This is a book that genuinely surprised me. A dystopian novel for me has to be written with a clear purpose in mind, and has to show some sort of conflict; personally or socially. The dystopian society in this book is much more believable and relatable to the readers, in that it provides a realistic conflict (super-cancer pandemic), with well-rounded characters. I felt sympathy for Olivya throughout the whole book; to be constantly surrounded by death and to be able to see others emotions and feelings in such an invasive manner is something that would be difficult to deal with on a daily basis. There were a lot of fast-paced action scenes that helped to move away from occasional bouts of important dialogue, so that the book didn't become uninteresting or too verbose. THE APOCALYPSE GENE reminded me a lot of THE STAND by Stephen King, in that it is able to successfully portray the impact of a global crisis on a personal level. Olivya and Mikah have so much story to them, and you can't help but end up loving them by the end of this book. All in all, I think that THE APOCALYPSE GENE is a book that should be given more of a chance, and is one of the better titles in Young Adult Dystopian Fiction.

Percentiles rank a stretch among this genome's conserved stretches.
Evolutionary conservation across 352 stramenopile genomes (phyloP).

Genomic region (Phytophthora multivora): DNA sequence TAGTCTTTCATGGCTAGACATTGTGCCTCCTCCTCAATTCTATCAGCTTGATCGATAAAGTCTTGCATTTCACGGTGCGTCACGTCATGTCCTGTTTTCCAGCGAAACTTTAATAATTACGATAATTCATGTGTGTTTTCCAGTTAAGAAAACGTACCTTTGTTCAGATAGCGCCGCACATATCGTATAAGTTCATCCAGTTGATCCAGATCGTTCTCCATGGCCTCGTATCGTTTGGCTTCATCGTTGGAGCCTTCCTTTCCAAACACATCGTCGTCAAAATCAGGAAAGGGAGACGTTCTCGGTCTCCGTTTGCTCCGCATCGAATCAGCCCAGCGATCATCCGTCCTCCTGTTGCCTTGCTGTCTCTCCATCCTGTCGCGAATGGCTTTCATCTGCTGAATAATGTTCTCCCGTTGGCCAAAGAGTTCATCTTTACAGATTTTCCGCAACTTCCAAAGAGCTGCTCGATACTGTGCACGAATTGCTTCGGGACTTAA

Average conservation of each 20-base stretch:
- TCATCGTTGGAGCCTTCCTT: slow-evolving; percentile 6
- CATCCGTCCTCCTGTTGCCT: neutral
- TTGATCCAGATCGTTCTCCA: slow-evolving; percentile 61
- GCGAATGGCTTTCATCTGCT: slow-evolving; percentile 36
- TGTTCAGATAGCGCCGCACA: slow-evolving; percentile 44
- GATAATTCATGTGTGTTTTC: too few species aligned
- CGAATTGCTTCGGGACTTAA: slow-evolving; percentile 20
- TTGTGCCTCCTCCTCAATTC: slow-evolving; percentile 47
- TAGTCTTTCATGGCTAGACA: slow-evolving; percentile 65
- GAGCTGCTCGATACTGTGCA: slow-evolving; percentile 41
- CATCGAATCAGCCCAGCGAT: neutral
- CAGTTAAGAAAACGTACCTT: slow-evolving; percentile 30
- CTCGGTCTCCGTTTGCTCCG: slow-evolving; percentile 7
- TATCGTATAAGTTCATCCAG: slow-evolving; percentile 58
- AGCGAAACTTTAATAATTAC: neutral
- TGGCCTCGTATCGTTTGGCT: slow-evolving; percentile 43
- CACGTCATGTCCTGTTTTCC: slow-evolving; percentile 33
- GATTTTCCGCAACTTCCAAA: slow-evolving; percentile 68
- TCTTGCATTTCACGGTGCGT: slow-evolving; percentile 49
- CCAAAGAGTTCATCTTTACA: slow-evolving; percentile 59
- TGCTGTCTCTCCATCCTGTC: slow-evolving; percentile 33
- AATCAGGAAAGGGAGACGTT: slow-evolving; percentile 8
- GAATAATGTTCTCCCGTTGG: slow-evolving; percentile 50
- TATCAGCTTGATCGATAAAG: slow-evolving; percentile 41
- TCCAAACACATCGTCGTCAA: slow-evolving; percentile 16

Global pandemic is raging. Olivya Wright-Ono's once loving home has been converted to a hospice for the dying. Her ability to see auras forces her to witness, with agonizing detail, the vibrant colors of life consumed by malignancy.
The beautiful and troubled, Mikah, is an elite Empath in the ancient Kindred clan, led by the brooding, ever-morphing, monster named Prime. Mikah has learned a terrible truth . . . the plague is linked to Kindred origins.
When Olivya sees evidence of disease creeping into her mother's aura, she has no one to turn to but Mikah. Can he unearth the Kindred secrets and find a cure? Can she trust this boy whose power allows him to manipulate her very emotions? With her mother's life, and that of the world, in the balance, Olivya and Mikah embark on a quest to stop the Pandemic, only to discover it is far, far more than a mere disease . . .